ABOUT PROBATE COURT REFORM
and ASSOCIATED WEBSITE LINKS
Nationally the present guardianship systems lack uniformity; the probate courts are unable or refuse to monitor guardians; and the legislatures provide little or no oversight.
The Massachusetts guardianship system, as with other state systems, is plagued with the following failures:
1) failing infrastructure,
2) severe personnel problems,
3) budget cuts,
4) lawyer misconduct,
5) use of chemical restraints in violation of the Rodgers cases,
6) judges who rubber stamp whatever a guardian presents to clear a docket,
7) insufficient medical justification for guardianship,
8) denial of the ward’s right to retain counsel,
9) lawyer non-compliance with SJC Rules,
10) court’s failure to meet its obligation to ascertain the ward’s wishes,
11) court’s failure to meet its obligation to oversee guardians and prevent their egregious conduct,
12) lack of judicial accountability, and
13) the court’s abuse and deception regarding the probate exception to deny due process and access to other court jurisdictions.
State probate courts have confused the rationale for the probate exception as well as its scope. Now, especially since Marshall v. Marshall, courts can no longer use the limited “probate court exception” to dismiss widely recognized torts (such as breach of fiduciary duty, conversion, unjust enrichment, RICO, etc.) just because the issues intertwine with proceedings in probate court.
Probate courts cannot be allowed to block federal jurisdiction over a range of issues well beyond probating a will or administering a decedent’s estate; moreover, a [probate or] district court cannot dismiss a claim concerning accounting of assets removed from the decedent’s estate while the decedent was alive. “[T] he removal of [those] assets from [the decedent’s] estate during her lifetime [removed] them from the limited scope of the probate exception [as in the Eklund case].” The probate court’s deception on the public along with other agencies (such as county District Attorneys, state Attorneys General, etc.) aiding and abetting in disseminating false information, allows these entities to hide behind an invalid expansion of the probate exception to avoid increasing their work load.
The national probate court systems, as that in Massachusetts, are a “system in name only, operating on automatic pilot and carried forward more by past momentum than by any compelling vision of the future.” Said courts “can control neither the increase in the number and complexity of cases filed before it nor the resources available to it.” These probate courts have manifested a reputation for bias and corruption – case in point, the Dorothy Luck case, Tarrant County, Dallas, Texas (see www.fwweekly.com, “grabbing the purse”). See “Other Cases.”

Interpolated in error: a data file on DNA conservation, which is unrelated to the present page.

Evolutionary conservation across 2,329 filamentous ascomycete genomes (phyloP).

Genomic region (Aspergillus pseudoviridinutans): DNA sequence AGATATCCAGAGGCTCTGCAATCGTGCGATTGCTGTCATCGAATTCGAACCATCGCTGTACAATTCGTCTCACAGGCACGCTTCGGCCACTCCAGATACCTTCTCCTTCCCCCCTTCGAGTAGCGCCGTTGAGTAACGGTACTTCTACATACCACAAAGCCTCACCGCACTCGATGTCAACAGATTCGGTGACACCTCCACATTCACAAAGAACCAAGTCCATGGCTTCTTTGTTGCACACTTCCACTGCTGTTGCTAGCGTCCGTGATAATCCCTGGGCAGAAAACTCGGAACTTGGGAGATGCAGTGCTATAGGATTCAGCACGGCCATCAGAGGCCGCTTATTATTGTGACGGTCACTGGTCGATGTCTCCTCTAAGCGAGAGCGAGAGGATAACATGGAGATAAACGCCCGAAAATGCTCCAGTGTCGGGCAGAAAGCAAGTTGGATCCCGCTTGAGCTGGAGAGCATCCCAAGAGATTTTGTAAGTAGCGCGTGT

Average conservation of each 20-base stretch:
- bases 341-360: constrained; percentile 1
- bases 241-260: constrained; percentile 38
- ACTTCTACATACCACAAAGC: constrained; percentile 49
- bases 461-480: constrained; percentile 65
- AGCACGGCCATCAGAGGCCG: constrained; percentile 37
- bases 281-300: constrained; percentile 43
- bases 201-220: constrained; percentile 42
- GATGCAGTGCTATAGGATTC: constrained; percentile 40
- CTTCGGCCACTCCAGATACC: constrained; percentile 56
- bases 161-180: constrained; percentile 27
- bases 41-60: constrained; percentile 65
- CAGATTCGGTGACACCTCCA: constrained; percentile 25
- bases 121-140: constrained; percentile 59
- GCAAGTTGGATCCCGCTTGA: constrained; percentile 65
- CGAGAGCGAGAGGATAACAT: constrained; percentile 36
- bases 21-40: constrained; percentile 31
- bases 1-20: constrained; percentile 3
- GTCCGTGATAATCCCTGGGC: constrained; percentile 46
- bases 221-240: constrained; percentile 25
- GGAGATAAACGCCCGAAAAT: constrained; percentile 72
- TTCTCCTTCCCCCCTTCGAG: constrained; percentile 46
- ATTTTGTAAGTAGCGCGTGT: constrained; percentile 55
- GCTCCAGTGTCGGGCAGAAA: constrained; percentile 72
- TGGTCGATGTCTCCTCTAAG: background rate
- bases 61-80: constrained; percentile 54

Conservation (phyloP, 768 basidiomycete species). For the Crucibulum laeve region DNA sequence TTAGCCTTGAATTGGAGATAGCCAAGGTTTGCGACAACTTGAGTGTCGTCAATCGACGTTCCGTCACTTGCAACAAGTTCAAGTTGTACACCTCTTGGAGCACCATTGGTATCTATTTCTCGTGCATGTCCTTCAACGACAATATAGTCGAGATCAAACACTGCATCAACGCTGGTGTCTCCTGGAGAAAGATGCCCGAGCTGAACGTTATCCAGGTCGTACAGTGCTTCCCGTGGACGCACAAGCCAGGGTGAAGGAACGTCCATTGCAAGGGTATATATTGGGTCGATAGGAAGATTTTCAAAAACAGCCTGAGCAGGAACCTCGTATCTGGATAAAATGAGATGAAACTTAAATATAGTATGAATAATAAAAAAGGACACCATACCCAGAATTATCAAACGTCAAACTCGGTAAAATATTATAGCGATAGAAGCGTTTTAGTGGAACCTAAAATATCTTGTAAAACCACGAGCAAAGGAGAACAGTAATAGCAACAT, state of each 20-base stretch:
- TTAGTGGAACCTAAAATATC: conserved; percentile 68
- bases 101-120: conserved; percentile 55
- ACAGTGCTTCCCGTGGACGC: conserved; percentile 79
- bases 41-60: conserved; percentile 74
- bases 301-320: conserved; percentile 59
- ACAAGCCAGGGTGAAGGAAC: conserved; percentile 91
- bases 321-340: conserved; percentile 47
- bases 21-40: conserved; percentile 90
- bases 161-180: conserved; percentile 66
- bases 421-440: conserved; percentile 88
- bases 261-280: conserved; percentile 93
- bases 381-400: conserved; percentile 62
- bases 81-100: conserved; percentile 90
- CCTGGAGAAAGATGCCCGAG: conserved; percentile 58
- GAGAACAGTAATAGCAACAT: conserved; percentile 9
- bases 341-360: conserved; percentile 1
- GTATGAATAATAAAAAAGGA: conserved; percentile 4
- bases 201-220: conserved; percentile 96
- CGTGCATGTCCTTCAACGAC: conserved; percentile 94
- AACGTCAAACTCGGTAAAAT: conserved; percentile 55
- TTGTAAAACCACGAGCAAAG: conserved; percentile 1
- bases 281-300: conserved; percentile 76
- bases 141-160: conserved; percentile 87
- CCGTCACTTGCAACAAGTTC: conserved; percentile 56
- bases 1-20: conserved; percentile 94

Unfortunately, “[m]oney makes the guardianship world go round” due to the expense associated with needed adequate reform to protect the rights of incapacitated individuals and due to the failure of a guardianship system that allows exploitation to these vulnerable people. If such exploitation were not so lucrative, most of these for-profit guardians would shift their attention elsewhere as indicated in reports contained in such publications as Massachusetts Lawyers Weekly. Presently, the system is driven by “[u]nwanted paternalism of overzealous health-care and human-services professionals [and financially motivate, for-profit guardians] who often [seek] to intrude as co-conspirators with self-interested family members.”
To correct for “[r]outine circumvention of due- process guarantees, ill-trained guardians failing to perform basic responsibilities, inadequate public services, wide variances in funding for services [intra and inter state], inadequate [court] monitoring of guardianships and conservatorships, and the failure of available alternatives to obviate the need and demand for guardianships and conservatorships,” one could completely overhaul the existing system with active specialized judges for guardianship hearings, reviewing procedures and audits, guardian monitoring, etc. or abolish guardianship, “[a] state-sponsored, preemption-of-individual-rights model” for “[a] disability-accommodation-and-support model.” Tinkering with a broken system is not an option. Immediate change is imperative. *
To this end, www.probatecourtreform.com is attempting to highlight and address these issues along with violations of constitutional rights and human rights abuses.
Links are made to the following websites dealing with various facets of these issues:
1) www.international-guardianship.com (elder exploitation and abuse, etc.)
2) www.mdac.info (human rights abuses, etc.)
3) www.consumerfinance.gov (elder financial exploitation, etc.)
4) www.warren.senate.gov (or other appropriate representative)
* See the following papers for annotated references:
Massachusetts Trial Courts: Abuse and Deception Regarding The Probate Exception To Deny Due Process and Access To Other Court Jurisdictions Necessitating A Call For Its Statutory Override
Guardianship Abuse Of The Elderly: A Violation Of Constitutional Rights Precipitating An Extreme Punitive Civil Penalty